• Paper vs. Electronic PADs - The procedural distinction between Paper-Based and Electronic Agreements is a legacy of the early operational challenges faced by Payees, however with technological development, these distinctions almost became unnoticeable. The paper proposes a uniform procedure and the following changes which would apply to all Payor PAD Agreements:
    1. Default period to notify the Payor prior to first PAD should be 10 days.
    2. Mandatory notification information provided prior to the first PAD should be: account name; financial institution (Name & Transit #); account number; amount of payment; frequency of payment; payment start date; type of pre-authorized debit (Business or Personal); and statement with regard to pre-notification.
    3. Payee can process a PAD Payment as long as the mandatory information has been provided to the Payor prior to the first PAD – i.e. no minimum time period.
    4. Default time period to notify the Payor of a Change of amount/date of PAD should be 10 days.
    5. Removal of the requirement (that was only applicable to Electronic Agreements) that prior to carrying out other steps the Payee must first verify the personal and/or banking information set out in a PAD agreement actually belongs to the subject Payor.
  • Cancellation of Goods and Services Contract and PAD Agreements - Having PADs as a method of payment, but not addressing the requirements or terms of any associated goods and services contract between the Payor and Payee can cause issues especially where the Payor cancels the goods and services contract with the Payee, but does not cancel the PAD Agreement. The paper proposes introducing a mandatory element stating that Payor’s cancellation of the goods and services agreement results in the automatic termination of the Payor PAD to solve this issue.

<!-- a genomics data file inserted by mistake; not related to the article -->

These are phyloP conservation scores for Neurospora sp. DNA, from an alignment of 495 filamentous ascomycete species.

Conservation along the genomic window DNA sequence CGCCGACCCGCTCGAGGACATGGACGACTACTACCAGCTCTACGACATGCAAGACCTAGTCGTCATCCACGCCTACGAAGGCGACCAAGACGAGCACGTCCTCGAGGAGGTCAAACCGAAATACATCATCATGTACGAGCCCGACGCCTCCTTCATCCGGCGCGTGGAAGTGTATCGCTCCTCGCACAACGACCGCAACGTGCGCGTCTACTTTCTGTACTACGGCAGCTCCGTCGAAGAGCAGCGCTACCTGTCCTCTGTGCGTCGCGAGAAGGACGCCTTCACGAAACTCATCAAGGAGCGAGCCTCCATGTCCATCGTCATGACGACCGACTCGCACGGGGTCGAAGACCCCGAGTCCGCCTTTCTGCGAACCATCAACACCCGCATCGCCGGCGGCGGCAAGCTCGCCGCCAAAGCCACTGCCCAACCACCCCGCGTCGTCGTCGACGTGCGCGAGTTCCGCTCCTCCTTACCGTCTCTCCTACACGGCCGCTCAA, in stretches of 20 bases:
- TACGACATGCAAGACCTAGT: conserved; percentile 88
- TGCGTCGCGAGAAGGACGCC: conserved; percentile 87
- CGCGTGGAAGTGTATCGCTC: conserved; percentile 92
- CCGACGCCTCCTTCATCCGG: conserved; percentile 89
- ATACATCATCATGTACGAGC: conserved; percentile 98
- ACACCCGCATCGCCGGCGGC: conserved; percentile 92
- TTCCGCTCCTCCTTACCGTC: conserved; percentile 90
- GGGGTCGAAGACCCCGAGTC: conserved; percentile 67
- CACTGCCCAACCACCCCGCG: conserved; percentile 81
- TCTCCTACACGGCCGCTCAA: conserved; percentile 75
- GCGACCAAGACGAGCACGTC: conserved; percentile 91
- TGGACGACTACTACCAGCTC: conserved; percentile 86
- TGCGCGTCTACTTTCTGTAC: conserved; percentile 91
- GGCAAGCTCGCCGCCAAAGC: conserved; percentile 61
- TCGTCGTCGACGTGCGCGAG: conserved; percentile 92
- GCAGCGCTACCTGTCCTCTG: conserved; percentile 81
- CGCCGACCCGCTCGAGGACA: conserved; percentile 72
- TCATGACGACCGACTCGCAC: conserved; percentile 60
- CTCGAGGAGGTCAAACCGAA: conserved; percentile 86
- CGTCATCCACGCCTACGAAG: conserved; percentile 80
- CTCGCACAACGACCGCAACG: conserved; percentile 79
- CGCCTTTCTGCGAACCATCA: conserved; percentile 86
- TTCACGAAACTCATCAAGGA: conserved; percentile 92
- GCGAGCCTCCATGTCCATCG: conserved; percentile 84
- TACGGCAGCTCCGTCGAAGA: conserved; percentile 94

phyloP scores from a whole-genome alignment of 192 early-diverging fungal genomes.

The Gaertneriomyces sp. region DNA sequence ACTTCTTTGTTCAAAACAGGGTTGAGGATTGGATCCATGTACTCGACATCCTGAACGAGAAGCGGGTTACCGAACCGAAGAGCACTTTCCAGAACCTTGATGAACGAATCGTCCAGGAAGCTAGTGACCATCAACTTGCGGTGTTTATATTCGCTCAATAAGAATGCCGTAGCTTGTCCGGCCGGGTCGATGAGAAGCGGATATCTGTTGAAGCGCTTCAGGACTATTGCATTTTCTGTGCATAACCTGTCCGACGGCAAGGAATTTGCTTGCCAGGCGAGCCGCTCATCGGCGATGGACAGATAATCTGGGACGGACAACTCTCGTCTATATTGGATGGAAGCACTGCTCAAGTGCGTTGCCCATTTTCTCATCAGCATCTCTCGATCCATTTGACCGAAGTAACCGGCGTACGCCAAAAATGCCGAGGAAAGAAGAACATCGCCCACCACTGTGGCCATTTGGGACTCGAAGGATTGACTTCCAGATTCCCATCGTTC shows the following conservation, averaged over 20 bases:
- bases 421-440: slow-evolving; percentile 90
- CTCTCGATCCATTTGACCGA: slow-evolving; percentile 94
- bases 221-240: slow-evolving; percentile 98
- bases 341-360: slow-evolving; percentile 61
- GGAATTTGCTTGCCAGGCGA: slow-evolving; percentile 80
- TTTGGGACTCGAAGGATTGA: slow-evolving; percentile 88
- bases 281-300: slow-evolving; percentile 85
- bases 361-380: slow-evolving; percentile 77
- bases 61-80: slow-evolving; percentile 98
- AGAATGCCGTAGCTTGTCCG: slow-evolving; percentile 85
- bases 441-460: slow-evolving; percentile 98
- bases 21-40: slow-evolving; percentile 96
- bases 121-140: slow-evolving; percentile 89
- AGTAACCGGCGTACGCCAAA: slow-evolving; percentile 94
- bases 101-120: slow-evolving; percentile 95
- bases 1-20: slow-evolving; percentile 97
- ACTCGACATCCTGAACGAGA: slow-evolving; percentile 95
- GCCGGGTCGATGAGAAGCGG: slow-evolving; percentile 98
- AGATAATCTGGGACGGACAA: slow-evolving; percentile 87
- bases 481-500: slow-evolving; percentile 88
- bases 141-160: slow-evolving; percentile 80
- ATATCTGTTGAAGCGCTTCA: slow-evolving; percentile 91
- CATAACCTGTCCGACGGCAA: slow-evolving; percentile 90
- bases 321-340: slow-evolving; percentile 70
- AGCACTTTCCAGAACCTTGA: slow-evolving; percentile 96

• One-Time PADs - PADs can be used as one-time payment, but the cancellation of a PAD agreement still requires the Payor to initiate a cancellation request to terminate even though the one-time debt was extinguished, leading to confusion and additional risk of having unapproved PADs. The paper proposes to update the definition of one-time PAD agreement to be used only for a one-time transaction.
  • Third-Party/Payment Service Providers - The role of third-party/Payment Service Providers (PSP) administrating PADs, as it currently stands, creates confusion as Payors are not aware of the PSP’s role and responsibility in the payment arrangement. The proposed changes include an update of the letter of undertaking to reflect what information the PSP must ensure their client includes in the PAD Agreement so that the Payor is made aware of which PSP is processing their payments and whom to contact if an issue occurs.
  • Rule H1 Appendix Changes: